If Crime and Punishment—the brew pub opening next month at 2711 Girard Ave. after nearly two years of planning, renovation, brewing, crowdfunding, and a stalled opening because of the need for a zoning variance—brews beer as well as its namesake illustrates human relations, Brewerytown is in for quite a treat.
On June 18th, Crime + Punishment Brewing Company announced on Twitter they'd finally gotten ZBA approval and that they're slated to open this July. With a company named after the novel by Russian writer Fyodor Dostoevsky, owners Michael Paul and Mike Wambolt have created a stock of beers inspired by the writer. House Arrest, a Farmhouse Ale, and Indecent Exposure, a Single Hop Pale, are a couple of examples.
The path to opening their brew pub has been a long process. Back in May, Foobooz reported that L&I issued a refusal for their use because their property is zoned for commercial, not limited industrial use. According to the article, owners pointed to other brew pubs in the city operating under commercial zoning, but the City was having none of it. Remember, we first wrote about Crime and Punishment back in the fall of 2013.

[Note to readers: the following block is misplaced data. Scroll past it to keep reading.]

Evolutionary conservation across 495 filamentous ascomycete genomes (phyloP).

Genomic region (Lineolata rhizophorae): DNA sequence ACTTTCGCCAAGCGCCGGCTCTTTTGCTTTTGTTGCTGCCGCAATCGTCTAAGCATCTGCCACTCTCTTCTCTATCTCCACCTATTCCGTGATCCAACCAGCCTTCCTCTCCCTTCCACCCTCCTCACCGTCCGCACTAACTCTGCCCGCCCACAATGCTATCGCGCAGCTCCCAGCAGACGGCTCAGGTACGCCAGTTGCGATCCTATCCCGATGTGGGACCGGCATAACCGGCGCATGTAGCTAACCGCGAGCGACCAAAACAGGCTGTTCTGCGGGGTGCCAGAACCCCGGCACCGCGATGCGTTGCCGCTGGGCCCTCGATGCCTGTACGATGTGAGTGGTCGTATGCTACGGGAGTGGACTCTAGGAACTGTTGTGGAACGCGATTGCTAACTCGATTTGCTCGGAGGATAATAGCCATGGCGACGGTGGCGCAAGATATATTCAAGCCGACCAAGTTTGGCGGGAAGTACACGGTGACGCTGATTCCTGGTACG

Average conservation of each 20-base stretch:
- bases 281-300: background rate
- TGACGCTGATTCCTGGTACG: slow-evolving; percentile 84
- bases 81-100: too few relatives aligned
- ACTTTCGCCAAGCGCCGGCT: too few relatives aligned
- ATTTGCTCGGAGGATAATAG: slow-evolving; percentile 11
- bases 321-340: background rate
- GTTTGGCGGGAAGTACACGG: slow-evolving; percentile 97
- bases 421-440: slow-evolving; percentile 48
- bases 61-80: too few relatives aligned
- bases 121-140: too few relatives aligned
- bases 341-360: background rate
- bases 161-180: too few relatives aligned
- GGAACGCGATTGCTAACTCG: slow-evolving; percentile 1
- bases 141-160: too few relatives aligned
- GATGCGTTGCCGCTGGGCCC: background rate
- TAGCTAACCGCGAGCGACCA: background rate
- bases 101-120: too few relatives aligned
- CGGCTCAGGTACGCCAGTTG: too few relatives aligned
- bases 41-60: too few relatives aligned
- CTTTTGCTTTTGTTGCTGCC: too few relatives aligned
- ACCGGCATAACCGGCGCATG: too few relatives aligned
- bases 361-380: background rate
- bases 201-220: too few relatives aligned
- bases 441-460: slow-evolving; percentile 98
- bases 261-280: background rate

Albeit slow, there's been steady development along the West Girard commercial corridor in Brewerytown these past few years. At 2816 Girard Ave., you've got RyBrew, a sister store to Fairmount's RyBread. Then you've got the former St. Augustine's Church at 27th & Girard, recently renovated into apartments. And to top it off, there's plans for a major mixed-use development from MM Partners across the street from the church, a potential game changer for the neighborhood.
The flow has not all been in the positive direction, as some businesses have come and gone and some storefronts have seen real turnover. The good news is that new retail spaces keep popping up, giving small business owners more locations to chase their dreams. You can even see in the photo, two new retail spaces are under construction on the same block as the upcoming brew pub. And there are a few others getting close as well, pointing to a more vibrant commercial corridor in the years to come.